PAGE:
Victory for the Pacific as Japan gives way on tuna boat observer safety

by Rita Narayan | 10 December 2016 | News

By Rita N-Tudia, Pacificmedia@WCPFC13

In an extraordinary show of strength Pacific island countries forced their bigger global tuna fishery counterparts in the Tuna Commission (WCPFC) to agree on safety measures for their observers on tuna fishing vessels.
Five observers have died or been murdered at sea in the past 6 years while providing regional scientists and compliance officials with the information they need to ensure the sustainability of tuna stocks.
The new measures were nearly lost as Japan refused to join the consensus, despite a week of talks.
As discussions hit barriers late on Friday, members were ready to take an unprecedented move and put the issue to vote.
Almost all 17 Pacific Forum nations made individual and emotional statements to the plenary session about the risks their citizens face to keep the fishery sustainable.
A final statement by the World Wide Fund for Nature’s Alfred (Bubba) Cook, a personal friend of an observer who lost his life in suspicious circumstances last year, left the room in silence.
Shortly afterwards a call from Tokyo cleared the way for approval of the new measures, which include a clause releasing Japan from having to comply for two years.
“It was a huge accomplishment to get the observer safety measure across the line,” Bubba Cook told journalists shortly after the meeting ended.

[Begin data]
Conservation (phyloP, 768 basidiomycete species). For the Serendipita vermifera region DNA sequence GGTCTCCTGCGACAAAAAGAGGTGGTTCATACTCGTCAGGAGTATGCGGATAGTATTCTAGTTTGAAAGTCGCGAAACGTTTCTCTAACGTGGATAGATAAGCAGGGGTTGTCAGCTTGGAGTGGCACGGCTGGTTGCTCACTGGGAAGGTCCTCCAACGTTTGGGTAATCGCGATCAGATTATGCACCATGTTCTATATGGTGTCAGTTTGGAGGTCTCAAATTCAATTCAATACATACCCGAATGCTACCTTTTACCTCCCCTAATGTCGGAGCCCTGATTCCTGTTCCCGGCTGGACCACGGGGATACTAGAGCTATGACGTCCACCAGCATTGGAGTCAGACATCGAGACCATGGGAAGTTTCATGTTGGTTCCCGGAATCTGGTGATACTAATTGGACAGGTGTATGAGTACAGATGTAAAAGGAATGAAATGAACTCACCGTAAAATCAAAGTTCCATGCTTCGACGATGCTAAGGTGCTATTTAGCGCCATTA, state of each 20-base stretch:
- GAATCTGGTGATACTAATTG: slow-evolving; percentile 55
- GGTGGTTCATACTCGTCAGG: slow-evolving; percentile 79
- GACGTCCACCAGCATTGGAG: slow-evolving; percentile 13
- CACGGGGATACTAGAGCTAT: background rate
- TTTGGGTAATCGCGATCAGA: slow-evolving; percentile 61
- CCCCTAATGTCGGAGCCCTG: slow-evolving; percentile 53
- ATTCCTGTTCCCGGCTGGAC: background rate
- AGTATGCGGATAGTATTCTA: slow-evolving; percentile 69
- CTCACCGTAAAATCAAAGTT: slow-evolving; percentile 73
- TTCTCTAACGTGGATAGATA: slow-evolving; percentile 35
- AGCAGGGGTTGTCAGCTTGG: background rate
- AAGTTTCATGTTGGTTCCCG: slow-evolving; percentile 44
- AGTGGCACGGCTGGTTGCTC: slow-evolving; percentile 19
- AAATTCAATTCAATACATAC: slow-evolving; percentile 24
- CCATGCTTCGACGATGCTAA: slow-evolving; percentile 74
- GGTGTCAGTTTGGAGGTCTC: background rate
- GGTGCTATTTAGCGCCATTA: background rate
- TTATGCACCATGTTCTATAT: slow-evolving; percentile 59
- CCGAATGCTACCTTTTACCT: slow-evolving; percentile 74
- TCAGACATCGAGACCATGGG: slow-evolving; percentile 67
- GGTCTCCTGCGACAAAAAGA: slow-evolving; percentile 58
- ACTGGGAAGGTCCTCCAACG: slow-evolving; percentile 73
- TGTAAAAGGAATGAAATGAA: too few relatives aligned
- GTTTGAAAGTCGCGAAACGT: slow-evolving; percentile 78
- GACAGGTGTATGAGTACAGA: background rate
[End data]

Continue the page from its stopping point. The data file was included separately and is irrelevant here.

“I think that is a huge step symbolically. What they (FFA nations) have equivalently done is performed a ‘haka’ in front of the Distant Water Fishing Nations and they let them know that they are not going to be pushed around on the issues that they think are important to them and I think that’s a very very important symbolic step. “Cook said.
Mr Cook said the decision has more significance than just the win on safety.
“This is about Pacific Islands flexing their muscles and saying this is ours and we are going to protect it,” he said
At a press briefing WCPFC Executive Director Feleti Teo acknowledged the challenges in deliberations and the risk to the future standing of the commission.
“I think the observer safety discussions could have provided some difficult challenges for the commission and it could have reflected quite negatively on the work that the commission did this week. But it all turned good in the end,” Teo said.